To paraphrase the words of Marcus Aurelius, from Meditations:

Nothing is either good or bad, but only our thinking that makes it so. Remember, nothing can touch the mind.

So for the Stoic, it’s permissible to try to manage the uncontrollable, but you shouldn’t attach your identity or happiness to controlling the uncontrollable.

So say to everything that you cannot control:

I can be happy and good with or without you. My happiness and goodness is based on what I can control.


 2. Conform Your Will to The Divine Order of The Universe

  • Be content with what you have instead of constantly striving to get what you desire.
  • Be content no matter what happens
  • Divine order of Universe

The second theme of Stoicism is to conform your will to the Divine Order of The Universe. The Stoics believed that people should conform to this perfect order that permeates the universe.

A deeper reading of Stoicism supports the idea of contentment no matter what happens, not passivity. So, Marcus Aurelius is a good example; he worked to make the world a better place but he did not base his happiness on the results, because the results are outside of his control – his efforts are in his control but not the results.

The important thing to understand here, which the video touches on in this section, is that Stoic metaphysical beliefs support the idea of fate. As the video states: 

Since we can’t change this beautiful divine reality, we should live in harmony with it – that is, we should conform our desires to this reality, rather than making reality conform to our desires. Submitting to this reality will lead to peace of mind, happiness, and virtue for the Stoic.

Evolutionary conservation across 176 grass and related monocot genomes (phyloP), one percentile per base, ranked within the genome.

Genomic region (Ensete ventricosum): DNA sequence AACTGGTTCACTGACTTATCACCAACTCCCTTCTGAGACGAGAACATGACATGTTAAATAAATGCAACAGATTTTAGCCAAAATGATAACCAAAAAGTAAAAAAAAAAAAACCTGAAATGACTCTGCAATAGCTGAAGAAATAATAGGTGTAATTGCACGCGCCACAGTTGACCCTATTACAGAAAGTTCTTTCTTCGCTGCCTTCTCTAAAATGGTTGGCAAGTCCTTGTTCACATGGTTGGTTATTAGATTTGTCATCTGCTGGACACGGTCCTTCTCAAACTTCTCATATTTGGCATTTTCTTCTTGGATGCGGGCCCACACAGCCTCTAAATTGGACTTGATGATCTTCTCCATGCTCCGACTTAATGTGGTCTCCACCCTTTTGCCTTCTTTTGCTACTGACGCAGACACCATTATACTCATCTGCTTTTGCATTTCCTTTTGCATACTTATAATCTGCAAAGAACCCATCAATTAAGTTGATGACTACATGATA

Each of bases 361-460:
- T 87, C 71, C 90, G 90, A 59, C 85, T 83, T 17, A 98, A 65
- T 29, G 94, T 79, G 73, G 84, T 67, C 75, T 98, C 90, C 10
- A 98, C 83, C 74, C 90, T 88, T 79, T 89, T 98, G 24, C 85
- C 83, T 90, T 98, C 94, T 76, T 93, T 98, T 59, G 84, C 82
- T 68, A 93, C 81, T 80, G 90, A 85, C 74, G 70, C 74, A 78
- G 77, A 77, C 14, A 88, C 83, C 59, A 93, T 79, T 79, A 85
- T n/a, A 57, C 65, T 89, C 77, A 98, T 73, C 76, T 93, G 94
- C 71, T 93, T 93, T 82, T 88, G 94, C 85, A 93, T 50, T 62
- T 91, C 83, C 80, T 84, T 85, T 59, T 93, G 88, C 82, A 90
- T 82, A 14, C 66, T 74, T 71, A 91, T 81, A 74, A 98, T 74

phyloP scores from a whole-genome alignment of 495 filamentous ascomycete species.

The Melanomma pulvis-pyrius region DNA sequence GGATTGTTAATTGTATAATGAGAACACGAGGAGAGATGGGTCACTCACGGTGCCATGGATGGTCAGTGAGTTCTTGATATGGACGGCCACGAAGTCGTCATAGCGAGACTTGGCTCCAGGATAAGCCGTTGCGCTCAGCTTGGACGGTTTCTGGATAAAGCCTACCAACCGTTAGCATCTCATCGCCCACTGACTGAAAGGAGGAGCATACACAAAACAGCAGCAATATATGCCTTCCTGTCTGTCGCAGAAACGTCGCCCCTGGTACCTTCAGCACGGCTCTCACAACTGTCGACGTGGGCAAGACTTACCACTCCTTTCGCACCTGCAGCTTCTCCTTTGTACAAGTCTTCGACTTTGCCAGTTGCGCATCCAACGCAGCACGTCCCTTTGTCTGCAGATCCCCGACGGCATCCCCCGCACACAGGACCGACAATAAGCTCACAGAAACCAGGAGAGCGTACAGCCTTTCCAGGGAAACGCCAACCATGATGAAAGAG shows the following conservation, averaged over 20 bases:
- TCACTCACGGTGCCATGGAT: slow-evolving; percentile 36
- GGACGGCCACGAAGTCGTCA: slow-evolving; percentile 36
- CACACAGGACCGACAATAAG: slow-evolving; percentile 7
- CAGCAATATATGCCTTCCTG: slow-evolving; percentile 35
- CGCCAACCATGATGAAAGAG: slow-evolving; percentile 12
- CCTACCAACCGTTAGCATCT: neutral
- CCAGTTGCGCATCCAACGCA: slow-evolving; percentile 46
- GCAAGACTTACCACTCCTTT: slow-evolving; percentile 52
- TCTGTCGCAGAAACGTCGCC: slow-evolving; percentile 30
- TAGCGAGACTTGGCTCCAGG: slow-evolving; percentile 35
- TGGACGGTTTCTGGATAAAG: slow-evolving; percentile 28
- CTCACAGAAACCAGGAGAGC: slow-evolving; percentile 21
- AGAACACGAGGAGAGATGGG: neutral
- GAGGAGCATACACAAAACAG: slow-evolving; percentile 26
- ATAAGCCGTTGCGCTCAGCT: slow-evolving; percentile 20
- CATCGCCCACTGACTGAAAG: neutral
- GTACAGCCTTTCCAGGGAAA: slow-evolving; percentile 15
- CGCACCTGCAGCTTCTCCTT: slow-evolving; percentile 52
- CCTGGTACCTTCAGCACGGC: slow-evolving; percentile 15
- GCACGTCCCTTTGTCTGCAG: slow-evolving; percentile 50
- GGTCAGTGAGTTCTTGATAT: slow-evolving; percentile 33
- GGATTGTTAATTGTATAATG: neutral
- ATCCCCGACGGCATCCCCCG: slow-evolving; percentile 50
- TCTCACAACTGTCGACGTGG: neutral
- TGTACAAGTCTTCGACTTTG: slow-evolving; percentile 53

It’s important to keep in mind that the Stoics were not pessimists, but rather believed in the idea of destiny – and Stoicism is designed to help you live a happy life by not fighting ‘what is’. 


3. Understand Your Emotions. Don’t Repress (or assent to) All Emotions.

  • Modern Cognitive Therapy
  • Belief / Emotion Divide
  • Stop and think about your emotions. Be the master of your own mind.

Interestingly, of this theme – the author says:

This is one of my favorite themes of Stoicism and what got me into Stoicism in the first place.

While I don’t think this theme is of vastly more value than the previous two, it’s relation to modern cognitive therapy makes it of particular interest to me as well. It’s important to remember that Stoicism is a way of life, which is what makes it such a valuable philosophy. 

So the Stoic simply recognizes that emotions are based on beliefs, and many of our disruptive emotions are based on false, unreal beliefs.

This is the basis of CBT, and per the author:

Now this type of cognitive therapy is one that many therapists still use today, and if you study Ellis’ [Albert Ellis, one of the original founders of CBT] Rational Emotive Behavioral Therapy (a type of CBT), which he created in the twentieth century – if you read his biography, you’ll see that he got many of his ideas from the Stoics. Note: the Stoics lived over 2,000 years ago.

The author then makes an important distinction about this value that clarifies the misconception that Stoics are ’emotionless’:

Now of course, the criticism is that some negative emotions might be caused by a chemical imbalance, so this cognitive, Stoic approach won’t work. But I still think the Stoic, or Cognitive approach works for most people with disruptive emotions, because most disruptive emotions are based on false beliefs or unrealistic expectations.

So, in the end the Stoics show far less emotion because they understand that most emotions are simply errors in judgement, and they have conditioned themselves to think about emotions before giving their assent to them. Their advice is to avoid becoming the emotion – don’t go with the flow – rather, think about the thinking that created the emotion and doing so will give you control over your negative emotions.

Mindfulness is also extremely complimentary to this!


4. Do The Right Thing No Matter The Cost